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Depleted Lightning keep winning despite injuries

Tampa Bay, playing without Stamkos, Stralman, reaches second straight conference final

by Nicholas J. Cotsonika @cotsonika / Columnist

TAMPA -- Anton Stralman was injured March 25 when the Tampa Bay Lightning played the New York Islanders. He battled in front of the net and his left leg bent awkwardly beneath him as he fell to the ice. Diagnosis: fractured fibula. Timeline: out indefinitely.

Steven Stamkos was injured March 31 after the Lightning played the Montreal Canadiens. His right arm was heavy and swollen after a postgame workout, so he went to see the medical staff. He had surgery April 4. Diagnosis: a blood clot. Timeline: out 1-3 months.

At that point the Lightning seemed unlikely to return to the Eastern Conference Final, let alone get there in 10 games. Stralman was a top-pair defenseman. Stamkos was their captain and leading goal-scorer. To go deep in the Stanley Cup Playoffs you're supposed to need health and luck along the way, and the Lightning had neither before they even started.

"You need a lot of things to go right to make a good run," Lightning center Brian Boyle said. "Those are some blows."

Video: NYI@TBL, Gm5: Lightning advance to ECF with 4-0 win

But the Lightning have blown away everyone since. They eliminated the New York Islanders in the second round with a 4-0 victory in Game 5 at Amalie Arena on Sunday after eliminating the Detroit Red Wings in the first round in five games.

The Lightning set out to stay alive long enough for Stralman and Stamkos to return, and now they could have at least Stralman back for the conference final, making them even more formidable contenders. Coach Jon Cooper said he hoped Stralman would be ready for Game 4 or 5 of the second round. He wasn't, but Cooper said there had been no setback. Stamkos is harder to gauge because of the nature of his injury, but he's within the window. You never know.

"Everything was, 'OK, this is devastating to deal with this but it's not over,'" Cooper said. "Because those guys are such important parts to our team, it just kind of became our mantra. Our season is not over without these guys being able to step on the ice and dictate when it's over. Guys are really buying into that."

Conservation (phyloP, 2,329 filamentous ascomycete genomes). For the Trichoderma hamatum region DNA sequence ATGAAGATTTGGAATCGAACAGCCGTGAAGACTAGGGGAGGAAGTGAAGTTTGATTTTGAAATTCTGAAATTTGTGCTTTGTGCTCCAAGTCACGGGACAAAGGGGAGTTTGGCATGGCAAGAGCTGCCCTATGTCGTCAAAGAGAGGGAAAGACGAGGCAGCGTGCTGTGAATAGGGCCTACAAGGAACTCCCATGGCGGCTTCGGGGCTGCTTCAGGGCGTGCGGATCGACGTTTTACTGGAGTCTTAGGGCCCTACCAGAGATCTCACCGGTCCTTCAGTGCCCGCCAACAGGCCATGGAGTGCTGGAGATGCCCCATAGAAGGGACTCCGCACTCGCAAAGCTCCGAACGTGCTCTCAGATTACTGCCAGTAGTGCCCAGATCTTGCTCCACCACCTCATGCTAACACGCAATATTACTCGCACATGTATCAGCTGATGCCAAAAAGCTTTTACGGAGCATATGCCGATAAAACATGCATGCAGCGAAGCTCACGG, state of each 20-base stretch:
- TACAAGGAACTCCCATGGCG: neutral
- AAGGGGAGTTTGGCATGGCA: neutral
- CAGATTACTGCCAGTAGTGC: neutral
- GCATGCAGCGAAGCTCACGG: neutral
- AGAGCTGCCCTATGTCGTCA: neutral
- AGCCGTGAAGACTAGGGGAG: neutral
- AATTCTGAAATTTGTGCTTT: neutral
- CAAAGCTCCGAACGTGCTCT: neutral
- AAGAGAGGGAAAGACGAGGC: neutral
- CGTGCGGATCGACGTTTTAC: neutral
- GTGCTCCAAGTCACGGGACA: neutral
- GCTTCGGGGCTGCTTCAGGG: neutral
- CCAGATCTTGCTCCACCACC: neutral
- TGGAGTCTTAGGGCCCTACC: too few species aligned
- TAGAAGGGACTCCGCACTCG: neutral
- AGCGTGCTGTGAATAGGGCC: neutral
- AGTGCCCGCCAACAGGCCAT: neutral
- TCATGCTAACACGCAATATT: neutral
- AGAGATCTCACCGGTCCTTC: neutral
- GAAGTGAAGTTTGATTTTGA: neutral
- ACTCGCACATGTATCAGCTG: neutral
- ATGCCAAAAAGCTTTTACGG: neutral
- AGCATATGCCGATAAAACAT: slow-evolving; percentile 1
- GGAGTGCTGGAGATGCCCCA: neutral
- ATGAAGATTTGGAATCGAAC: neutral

It's a great story and it starts at the beginning. After making the Stanley Cup Final last year, coming within two wins of a championship after playing 26 out of 28 possible games, the Lightning struggled at the start of the regular season. They were 7-8-2 on Nov. 10. They were 19-17-4 on Jan. 5.

"Probably not as engaged in the regular season as we should have been," Cooper said.

Video: NYI@TBL, Gm5: Hedman blasts PPG past Greiss

Key players missed time because of injuries: defenseman Jason Garrison, forwards Tyler Johnson and Ondrej Palat. And forward Jonathan Drouin, the third pick of the 2013 NHL Draft, wasn't even on the roster. He asked to be traded, refused to play for Syracuse of the American Hockey League and was suspended.

"In a weird way it was a refocus for us, and now we have to survive without important players on this team," Cooper said. "Obviously it's not ideal to have the likes of a Stamkos and a Stralman on the sideline, but I think a year of preparation of injuries probably helped our mindset."

The Lightning didn't finish the regular season strong. They went 7-9-1 in their last 17 games, 3-5-0 in their last eight. But they have clicked so well in the first two rounds that you wouldn't know Stralman and Stamkos were missing. They're incomplete but look complete anyway because they have so much depth, especially now that Drouin, who returned to Syracuse and was recalled after Stamkos had surgery, has started to display his talent.

Start in goal. Ben Bishop is a Vezina Trophy finalist who not only stops the puck but moves it, diffusing forechecks, beginning breakouts. He has a 1.89 goals-against average and .938 save percentage in the postseason, third among goalies remaining. He has two shutouts, tied for first, each in closeout games.

Video: NYI@TBL, Gm5: Bishop makes spectacular pad save

Look at the defense. Victor Hedman is the clear leader. He logs minutes and makes plays all over the ice, and he has been no less aggressive without Stralman, his usual steady partner. Garrison scored an overtime goal in Game 4 against the Islanders. Cooper has so many options; he has played eight defensemen in these playoffs and often dressed seven at a time.

Now, the forwards. There are scorers: Nikita Kucherov (nine goals, first in the NHL), Johnson (13 points, second in the NHL), Alex Killorn (nine points), Drouin (nine points). There are gritty veterans: Boyle, Ryan Callahan. There are defensive stalwarts: Palat, Valtteri Filppula.

"All year we knew we had a good team," Callahan said. "Obviously some very key guys are out of our lineup right now. It's an opportunity for other guys to step up and step in and maybe play some more minutes, and guys have taken advantage of that."

Yes, the Lightning had arguably the easiest bracket in the Atlantic Division and will have to be better in the conference final, whether they play the Pittsburgh Penguins or the Washington Capitals. But advancing in 10 games is impressive, especially under the circumstances. They can be even better, especially if they get Stralman, Stamkos or both back.

"They're leaders of our team, core guys who do so much for us," Boyle said. "To go down, they can't help us. On a personal level you feel for those guys. Everyone did a pretty good job of stepping up and trying to elevate their game for the rest of the guys, but for them too. We want to keep playing here as long as we can."

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